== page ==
• Are difficulties encountered even after a copyright owner is identified?
• Should the burdens of locating a copyright holder be reduced for
unpublished works as well as published works?
• Do users of copyrighted works encounter problems with works of any age,
or just older works?
(To read all of the Copyright Office’s questions, click here:
It is important to note that you don’t need to answer all of Copyright
Office’s questions, or even more than one of them. Even more important:
whatever story you tell should simply and clearly describe how the struggle
to locate copyright owners has impeded the efforts of creative individuals
wishing to make works available to the public.
When and How Do I Submit My Story?
Initial submissions in the Copyright Office’s “Orphan Works” proceeding are
due to the Copyright Office no later than 5:00 PM on Friday, March 25,
2005. One can also submit “Reply Comments” to the Copyright Office no
later than 5:00 PM on Monday, May 9, but as the name implies, those
comments should be in response to the comments filed on March 25.
There are a few small technical requirements that must be included in any
submission to the Copyright Office: • All submissions should be addressed
to Jule L. Sigall, Associate Register for Policy & International Affairs.
• Comments should include the name and title of the individual or
organization submitting the comment and a mailing address and telephone
number, fax number (if any), and email address.
• The submission should state whether they are Comments or Reply Comments.
Electronic comments are best (i.e., you can use e-mail), but there are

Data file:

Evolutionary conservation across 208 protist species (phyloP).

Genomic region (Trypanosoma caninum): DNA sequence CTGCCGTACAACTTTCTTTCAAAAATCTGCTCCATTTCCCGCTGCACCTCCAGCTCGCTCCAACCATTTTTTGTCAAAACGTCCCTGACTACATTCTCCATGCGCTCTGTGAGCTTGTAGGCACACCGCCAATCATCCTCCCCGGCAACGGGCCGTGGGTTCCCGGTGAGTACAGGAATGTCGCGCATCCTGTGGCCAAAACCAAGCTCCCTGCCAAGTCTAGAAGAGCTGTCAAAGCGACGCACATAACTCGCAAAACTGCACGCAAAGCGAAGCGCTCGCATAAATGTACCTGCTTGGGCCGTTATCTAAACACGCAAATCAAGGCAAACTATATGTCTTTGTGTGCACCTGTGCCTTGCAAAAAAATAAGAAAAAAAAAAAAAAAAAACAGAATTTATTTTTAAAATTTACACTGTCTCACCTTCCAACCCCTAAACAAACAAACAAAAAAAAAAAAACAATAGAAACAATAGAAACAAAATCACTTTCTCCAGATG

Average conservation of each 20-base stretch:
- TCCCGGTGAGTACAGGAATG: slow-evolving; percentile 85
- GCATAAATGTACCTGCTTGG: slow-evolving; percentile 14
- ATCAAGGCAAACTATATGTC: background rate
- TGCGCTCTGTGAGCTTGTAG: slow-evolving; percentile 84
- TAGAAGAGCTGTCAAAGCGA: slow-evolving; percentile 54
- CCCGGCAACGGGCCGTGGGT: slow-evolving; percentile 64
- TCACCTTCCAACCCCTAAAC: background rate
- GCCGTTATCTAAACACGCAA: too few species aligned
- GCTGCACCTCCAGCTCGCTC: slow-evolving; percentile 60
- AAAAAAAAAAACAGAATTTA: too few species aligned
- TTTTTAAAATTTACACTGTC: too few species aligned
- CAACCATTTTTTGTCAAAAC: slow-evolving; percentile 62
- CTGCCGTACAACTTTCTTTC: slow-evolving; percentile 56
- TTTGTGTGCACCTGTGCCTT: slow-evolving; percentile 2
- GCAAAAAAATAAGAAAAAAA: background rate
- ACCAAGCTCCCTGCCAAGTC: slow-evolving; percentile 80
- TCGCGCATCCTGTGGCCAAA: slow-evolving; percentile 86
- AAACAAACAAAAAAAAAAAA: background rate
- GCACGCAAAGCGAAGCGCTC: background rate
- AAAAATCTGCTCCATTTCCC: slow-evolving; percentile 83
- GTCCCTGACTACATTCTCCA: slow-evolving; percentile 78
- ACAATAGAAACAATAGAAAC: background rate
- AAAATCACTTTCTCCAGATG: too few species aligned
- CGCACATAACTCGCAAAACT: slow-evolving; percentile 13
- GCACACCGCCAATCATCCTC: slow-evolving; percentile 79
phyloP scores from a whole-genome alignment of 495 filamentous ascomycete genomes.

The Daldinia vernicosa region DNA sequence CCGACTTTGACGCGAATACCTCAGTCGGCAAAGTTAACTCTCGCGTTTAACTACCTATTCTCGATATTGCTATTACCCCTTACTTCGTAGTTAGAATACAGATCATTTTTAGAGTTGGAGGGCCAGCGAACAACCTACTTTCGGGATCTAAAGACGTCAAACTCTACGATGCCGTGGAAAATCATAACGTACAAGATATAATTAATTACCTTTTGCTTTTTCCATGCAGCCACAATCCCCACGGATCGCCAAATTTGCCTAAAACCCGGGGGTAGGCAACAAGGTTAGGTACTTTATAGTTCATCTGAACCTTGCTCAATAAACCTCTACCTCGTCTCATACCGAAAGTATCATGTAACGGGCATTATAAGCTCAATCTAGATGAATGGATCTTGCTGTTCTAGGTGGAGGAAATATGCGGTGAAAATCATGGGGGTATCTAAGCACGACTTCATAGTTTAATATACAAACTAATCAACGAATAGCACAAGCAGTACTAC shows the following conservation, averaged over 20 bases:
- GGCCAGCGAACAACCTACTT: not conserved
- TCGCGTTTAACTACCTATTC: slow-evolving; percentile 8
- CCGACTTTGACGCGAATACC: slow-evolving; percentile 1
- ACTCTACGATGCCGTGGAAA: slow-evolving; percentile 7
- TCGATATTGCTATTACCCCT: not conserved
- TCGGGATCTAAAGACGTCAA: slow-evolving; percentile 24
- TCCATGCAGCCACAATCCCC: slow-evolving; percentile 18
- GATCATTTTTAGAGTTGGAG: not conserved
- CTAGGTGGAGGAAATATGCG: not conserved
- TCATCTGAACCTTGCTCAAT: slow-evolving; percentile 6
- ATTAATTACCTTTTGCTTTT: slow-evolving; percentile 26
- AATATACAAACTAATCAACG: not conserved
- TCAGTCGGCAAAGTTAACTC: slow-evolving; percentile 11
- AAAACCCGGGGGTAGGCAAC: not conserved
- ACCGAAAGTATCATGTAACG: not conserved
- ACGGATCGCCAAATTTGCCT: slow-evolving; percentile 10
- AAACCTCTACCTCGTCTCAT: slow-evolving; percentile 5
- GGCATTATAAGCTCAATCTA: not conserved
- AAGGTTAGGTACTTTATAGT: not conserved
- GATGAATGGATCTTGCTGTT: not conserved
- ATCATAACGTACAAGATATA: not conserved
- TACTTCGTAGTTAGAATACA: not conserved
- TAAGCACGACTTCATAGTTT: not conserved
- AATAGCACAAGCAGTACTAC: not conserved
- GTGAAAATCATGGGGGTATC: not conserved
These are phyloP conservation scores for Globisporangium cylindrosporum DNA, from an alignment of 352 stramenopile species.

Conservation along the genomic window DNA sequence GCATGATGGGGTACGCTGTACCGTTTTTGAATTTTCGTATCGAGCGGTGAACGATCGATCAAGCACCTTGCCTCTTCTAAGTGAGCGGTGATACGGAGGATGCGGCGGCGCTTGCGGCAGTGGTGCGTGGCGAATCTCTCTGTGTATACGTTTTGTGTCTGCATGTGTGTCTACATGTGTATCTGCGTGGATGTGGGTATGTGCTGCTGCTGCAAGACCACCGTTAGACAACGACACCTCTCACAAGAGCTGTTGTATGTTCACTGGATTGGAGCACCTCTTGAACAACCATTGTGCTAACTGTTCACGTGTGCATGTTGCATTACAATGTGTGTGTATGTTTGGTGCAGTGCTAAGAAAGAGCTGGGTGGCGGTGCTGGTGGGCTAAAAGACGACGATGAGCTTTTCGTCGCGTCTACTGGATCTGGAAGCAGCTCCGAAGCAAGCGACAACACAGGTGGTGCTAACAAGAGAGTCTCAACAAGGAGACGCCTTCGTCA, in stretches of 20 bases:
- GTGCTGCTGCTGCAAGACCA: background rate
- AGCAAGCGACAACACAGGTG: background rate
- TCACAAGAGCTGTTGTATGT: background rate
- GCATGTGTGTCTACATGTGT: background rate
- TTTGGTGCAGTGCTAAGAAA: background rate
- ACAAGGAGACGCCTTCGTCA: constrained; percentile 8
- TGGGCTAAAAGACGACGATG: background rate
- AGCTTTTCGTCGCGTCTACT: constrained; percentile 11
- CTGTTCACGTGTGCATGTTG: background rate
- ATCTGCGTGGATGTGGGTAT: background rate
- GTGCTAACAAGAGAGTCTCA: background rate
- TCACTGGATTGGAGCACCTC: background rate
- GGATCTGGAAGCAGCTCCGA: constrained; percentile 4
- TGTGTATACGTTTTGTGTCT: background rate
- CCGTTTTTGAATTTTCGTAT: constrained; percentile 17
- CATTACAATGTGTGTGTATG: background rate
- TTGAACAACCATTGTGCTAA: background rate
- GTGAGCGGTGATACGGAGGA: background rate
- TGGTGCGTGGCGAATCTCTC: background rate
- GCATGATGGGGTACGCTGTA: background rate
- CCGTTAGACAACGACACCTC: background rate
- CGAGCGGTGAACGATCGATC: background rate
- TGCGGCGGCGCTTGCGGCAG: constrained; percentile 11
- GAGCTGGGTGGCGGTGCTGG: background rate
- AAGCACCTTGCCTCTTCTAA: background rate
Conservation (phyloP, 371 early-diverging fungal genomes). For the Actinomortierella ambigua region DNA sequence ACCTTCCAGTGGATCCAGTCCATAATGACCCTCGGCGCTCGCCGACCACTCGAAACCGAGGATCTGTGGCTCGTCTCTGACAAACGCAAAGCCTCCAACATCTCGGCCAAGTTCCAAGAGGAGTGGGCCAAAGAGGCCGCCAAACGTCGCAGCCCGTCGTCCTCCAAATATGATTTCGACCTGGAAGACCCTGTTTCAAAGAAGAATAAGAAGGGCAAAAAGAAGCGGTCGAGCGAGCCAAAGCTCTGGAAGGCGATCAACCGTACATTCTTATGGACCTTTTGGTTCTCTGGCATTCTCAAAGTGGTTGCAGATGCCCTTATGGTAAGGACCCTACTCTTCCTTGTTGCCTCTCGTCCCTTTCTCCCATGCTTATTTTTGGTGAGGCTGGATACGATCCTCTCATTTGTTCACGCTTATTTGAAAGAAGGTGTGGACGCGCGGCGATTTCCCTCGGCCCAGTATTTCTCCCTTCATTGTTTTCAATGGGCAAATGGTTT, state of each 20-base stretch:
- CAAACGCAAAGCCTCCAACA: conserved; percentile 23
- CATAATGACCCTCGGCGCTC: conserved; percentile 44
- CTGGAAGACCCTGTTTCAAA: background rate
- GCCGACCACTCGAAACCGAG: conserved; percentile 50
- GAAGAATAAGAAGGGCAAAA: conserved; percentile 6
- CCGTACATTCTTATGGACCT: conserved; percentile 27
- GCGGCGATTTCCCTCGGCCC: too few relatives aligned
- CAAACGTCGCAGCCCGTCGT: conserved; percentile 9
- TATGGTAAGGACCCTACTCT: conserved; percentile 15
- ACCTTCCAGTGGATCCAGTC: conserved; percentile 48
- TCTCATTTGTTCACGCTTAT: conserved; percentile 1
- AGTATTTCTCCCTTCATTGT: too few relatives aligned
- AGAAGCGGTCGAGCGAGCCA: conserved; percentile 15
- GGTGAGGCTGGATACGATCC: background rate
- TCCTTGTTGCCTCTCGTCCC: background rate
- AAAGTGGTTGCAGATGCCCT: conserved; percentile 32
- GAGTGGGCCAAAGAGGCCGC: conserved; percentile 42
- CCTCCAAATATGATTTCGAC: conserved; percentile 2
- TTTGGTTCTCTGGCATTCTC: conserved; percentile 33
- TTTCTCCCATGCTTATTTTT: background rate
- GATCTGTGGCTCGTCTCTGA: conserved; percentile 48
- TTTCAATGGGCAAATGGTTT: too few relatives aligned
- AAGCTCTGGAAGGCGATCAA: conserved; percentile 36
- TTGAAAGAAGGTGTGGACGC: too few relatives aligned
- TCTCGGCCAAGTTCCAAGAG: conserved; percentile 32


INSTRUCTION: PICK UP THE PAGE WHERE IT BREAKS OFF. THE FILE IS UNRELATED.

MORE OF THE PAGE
other ways to offer your stories as well. The Copyright Office lists three
ways to do so:
• Comments may be submitted via email to [log in to unmask] The document
must be sent as a MIME attachment and must be in a single file in either:
(1) Adobe Portable Document File (PDF) format (preferred); (2) Microsoft
Word 2000 or earlier; (3) WordPerfect 8.0 or earlier; (4) Rich Text File
(RTF) format; or (5) ASCII text file format.
• Comments may also be submitted by regular mail to U.S. Copyright Office,
Copyright GC/I&R, P.O. Box 70400, Southwest Station, Washington, DC 20024.
Regular mail comments should consist of two copies of the comment, each on
a 3.5-inch write-protected diskette, labeled with the name of the person
making the submission and if applicable her title or organization. In
addition either the document itself or a cover letter must also include the
name of the person making the submission. The document must be a single
file in either: (1) Adobe Portable Document File (PDF) format (preferred);
(2) Microsoft Word 2000 or earlier; (3) WordPerfect 8.0 or earlier; (4)
Rich Text File (RTF) format; or (5) ASCII text file format. If individuals
are unable to submit a comment in electronic form they should submit an
original and two paper copies (3 copies all together) including the name of
the person making the submission and if applicable her title or organization.
• Comments may also be hand delivered to the Public Information Office,
U.S. Copyright Office, James Madison Memorial Building, Room LM-401, 101
Independence Avenue, SE, Washington D.C. 20540.
In addition, a number of organizations, including Public Knowledge, the
Electronic Frontier Foundation and Free Culture.org have posted a website
that allows for submissions directly to the Copyright Office. For that
website, click here: http://www.orphanworks.org.
Whom Do I Contact If I Have Other Questions About This Process?
If you have any questions about the Copyright Office proceeding, please
email Alex Curtis, Government Affairs Manager, Public Knowledge, at
[log in to unmask] or Matt Williams, Law Clerk, Public Knowledge,
at [log in to unmask]